Item response theory (IRT) models have been increasing in popularity in many different fields (e.g., Behrend, Sharek, Meade, & Wiebe, 2011; de Jong, Steenkamp, & Veldkamp, 2009; Egberink, Meijer, & Veldkamp, 2010; Goetz et al., 2011; Jette et al., 2012; Liu, Hedeker, & Mermelstein, 2013; Mokkink, Knol, van Nispen, & Kramer, 2010; Paap et al., 2011; Reise & Waller, 2009; Stump, Husman, & Brem, 2012). They were first introduced in the field of educational measurement, and in this field, IRT is now the standard approach to analyze test data. Several assumptions underlie IRT models: unidimensionality, a specific parametric shape of the Item Characteristic Curve (ICC), and local independence (LID). LID implies that the relationship between the item responses is solely a function of the latent trait. This assumption does not receive as much attention in applied studies as do the other assumptions. Often researchers merely assume that this assumption holds, even though there is a significant body of literature describing how to detect and estimate the degree of local dependence (LD) (e.g., Chen & Thissen, 1997; Douglas, Kim, Habing, & Gao, 1998; Ip, 2001; Rosenbaum, 1984; Stout et al., 1996). The reason researchers do this is clear: Assuming LID holds allows the use of straightforward IRT analyses. If one wants to explicitly model the breach of LID, more complex IRT models are needed.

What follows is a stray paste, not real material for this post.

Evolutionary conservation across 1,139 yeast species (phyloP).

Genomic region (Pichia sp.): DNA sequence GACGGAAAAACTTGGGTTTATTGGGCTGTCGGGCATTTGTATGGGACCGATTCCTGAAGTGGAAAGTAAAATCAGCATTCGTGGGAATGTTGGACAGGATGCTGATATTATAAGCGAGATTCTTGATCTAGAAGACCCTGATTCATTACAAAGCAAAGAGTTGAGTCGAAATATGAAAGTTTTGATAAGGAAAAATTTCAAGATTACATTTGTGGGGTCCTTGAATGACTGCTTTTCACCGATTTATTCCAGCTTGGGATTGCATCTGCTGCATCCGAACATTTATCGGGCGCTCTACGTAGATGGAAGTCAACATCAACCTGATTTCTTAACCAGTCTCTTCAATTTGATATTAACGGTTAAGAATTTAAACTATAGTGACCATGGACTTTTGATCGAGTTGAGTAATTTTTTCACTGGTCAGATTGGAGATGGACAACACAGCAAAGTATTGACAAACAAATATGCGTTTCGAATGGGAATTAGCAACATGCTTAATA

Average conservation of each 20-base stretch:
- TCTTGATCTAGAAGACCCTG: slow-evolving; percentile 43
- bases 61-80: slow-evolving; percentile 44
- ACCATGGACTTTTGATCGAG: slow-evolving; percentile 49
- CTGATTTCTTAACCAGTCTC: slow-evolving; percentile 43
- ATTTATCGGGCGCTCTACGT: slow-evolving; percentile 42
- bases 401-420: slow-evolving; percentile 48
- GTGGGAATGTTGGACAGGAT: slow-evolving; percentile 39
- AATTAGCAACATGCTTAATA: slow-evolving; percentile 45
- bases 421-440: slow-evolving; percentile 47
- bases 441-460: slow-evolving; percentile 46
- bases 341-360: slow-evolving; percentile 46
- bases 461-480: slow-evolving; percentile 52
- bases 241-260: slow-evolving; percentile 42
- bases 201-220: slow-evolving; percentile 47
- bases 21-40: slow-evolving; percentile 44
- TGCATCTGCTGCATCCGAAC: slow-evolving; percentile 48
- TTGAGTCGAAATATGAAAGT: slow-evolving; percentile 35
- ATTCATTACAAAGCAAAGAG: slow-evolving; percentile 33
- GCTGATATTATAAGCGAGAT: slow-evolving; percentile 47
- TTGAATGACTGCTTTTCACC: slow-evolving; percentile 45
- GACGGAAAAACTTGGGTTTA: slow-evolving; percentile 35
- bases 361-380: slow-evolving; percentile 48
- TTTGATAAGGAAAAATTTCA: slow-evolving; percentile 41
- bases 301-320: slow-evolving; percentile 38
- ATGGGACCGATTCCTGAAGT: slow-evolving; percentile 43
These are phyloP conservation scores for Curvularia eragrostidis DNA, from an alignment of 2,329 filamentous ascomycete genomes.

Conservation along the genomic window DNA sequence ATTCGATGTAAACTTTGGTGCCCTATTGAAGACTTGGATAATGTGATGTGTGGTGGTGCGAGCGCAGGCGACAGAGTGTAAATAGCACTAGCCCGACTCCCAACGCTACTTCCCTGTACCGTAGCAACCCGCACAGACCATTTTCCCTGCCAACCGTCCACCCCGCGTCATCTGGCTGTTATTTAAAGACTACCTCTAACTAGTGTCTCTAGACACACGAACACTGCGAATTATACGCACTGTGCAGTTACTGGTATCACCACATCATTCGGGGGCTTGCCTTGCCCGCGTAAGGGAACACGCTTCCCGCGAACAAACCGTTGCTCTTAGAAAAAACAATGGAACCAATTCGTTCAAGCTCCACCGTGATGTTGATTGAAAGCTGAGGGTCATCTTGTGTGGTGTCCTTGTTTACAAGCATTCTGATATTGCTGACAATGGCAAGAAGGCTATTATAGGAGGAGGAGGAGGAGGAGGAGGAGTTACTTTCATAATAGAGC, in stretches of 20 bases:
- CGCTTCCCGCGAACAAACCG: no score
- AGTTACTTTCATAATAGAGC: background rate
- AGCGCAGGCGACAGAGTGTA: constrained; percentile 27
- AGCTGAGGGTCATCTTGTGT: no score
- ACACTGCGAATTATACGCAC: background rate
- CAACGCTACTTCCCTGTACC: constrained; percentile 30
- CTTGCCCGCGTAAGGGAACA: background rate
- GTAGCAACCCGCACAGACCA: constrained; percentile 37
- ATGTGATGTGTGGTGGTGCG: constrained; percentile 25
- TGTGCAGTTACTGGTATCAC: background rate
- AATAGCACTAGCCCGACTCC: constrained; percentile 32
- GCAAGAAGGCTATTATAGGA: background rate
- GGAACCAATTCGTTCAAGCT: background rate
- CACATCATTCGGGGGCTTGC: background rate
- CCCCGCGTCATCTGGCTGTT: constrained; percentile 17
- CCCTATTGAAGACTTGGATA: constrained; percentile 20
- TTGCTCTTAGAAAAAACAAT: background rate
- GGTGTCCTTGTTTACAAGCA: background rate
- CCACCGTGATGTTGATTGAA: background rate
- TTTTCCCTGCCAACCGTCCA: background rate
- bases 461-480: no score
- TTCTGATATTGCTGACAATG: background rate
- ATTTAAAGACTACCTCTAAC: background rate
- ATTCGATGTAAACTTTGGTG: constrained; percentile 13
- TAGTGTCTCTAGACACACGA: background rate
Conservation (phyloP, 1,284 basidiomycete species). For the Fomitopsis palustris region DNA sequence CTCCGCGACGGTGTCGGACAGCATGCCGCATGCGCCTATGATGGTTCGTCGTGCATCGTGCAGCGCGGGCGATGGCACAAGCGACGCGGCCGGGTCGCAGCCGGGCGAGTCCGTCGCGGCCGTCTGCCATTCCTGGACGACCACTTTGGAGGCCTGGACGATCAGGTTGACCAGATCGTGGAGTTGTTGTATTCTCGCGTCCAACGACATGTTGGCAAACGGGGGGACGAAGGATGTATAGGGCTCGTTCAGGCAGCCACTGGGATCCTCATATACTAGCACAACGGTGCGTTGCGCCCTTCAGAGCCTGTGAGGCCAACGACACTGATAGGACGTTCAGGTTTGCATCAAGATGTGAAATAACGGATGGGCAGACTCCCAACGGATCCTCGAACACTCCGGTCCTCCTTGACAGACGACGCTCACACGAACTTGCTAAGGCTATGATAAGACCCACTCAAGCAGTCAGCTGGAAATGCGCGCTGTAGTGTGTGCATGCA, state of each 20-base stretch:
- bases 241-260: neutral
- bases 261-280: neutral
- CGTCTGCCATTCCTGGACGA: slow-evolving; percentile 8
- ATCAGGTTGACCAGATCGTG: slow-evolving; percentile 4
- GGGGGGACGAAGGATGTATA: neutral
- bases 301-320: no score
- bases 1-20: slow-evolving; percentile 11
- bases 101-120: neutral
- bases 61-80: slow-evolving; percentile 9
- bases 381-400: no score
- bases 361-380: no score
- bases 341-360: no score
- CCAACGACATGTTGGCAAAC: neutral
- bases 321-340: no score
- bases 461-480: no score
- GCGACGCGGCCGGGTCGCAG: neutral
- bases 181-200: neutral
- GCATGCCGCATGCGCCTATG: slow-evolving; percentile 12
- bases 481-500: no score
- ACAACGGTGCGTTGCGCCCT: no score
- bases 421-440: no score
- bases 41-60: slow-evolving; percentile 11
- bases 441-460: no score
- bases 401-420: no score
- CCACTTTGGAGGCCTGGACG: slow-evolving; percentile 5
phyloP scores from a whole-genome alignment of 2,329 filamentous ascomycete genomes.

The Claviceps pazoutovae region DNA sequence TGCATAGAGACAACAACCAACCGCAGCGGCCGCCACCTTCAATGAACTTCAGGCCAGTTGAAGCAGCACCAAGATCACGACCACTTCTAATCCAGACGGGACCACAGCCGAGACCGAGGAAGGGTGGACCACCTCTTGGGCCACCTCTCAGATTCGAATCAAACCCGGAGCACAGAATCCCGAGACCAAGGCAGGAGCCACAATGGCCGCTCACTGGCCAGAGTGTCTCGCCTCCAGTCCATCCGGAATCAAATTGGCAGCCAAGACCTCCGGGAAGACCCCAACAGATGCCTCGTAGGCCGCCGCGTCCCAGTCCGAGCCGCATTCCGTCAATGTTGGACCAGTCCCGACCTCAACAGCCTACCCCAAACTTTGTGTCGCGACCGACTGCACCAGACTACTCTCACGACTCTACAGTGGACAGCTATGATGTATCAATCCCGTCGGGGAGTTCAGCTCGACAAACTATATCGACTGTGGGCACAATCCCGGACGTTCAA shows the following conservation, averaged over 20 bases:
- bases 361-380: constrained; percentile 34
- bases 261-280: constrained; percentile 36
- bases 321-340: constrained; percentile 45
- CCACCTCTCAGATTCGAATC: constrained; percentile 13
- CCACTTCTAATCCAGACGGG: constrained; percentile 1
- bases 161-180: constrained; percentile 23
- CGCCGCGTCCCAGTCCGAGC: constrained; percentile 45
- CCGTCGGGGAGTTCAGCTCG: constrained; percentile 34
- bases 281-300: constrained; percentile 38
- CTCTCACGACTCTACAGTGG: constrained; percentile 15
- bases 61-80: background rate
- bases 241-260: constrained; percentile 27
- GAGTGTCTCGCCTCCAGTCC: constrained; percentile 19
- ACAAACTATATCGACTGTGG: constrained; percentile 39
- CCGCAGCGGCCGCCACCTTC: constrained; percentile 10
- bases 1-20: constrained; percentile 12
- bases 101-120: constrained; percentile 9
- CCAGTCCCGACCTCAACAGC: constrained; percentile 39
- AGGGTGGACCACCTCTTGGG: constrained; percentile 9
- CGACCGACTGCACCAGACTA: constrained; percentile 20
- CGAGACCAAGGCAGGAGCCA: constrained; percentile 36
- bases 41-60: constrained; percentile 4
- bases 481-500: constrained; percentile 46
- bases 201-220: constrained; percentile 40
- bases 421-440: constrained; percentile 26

Yet in many practical applications where LID is assumed, it may be violated. One important example is when several items are grouped around common stimuli, such as text passages, tables, graphs, movie fragments, or other pieces of information. Such groups of items are generally referred to as item sets or testlets (Wainer & Kiely, 1987), and the dependence among the items in an item set has been referred to as passage dependence (Yen, 1993). The use of testlets is quite common in largescale testing programs in educational measurement. Several explanations for testlet use have been offered, such as time efficiency (Wainer, Bradlow, & Du, 2000) and cost constraints (Bradlow, Wainer, & Wang, 1999). Ignoring the common stimulus that contextualizes the items will violate the assumption of LID. Some examinees might misread the stimulus, might not like the topic, might have a particular expertise on the subject covered in the stimulus, and so on. Ignoring this breach of LID can lead to overestimates of measurement precision and underestimates of the standard error of the ability estimates, as well as misestimation of item parameters (Wainer & Wang, 2000; Yen, 1993).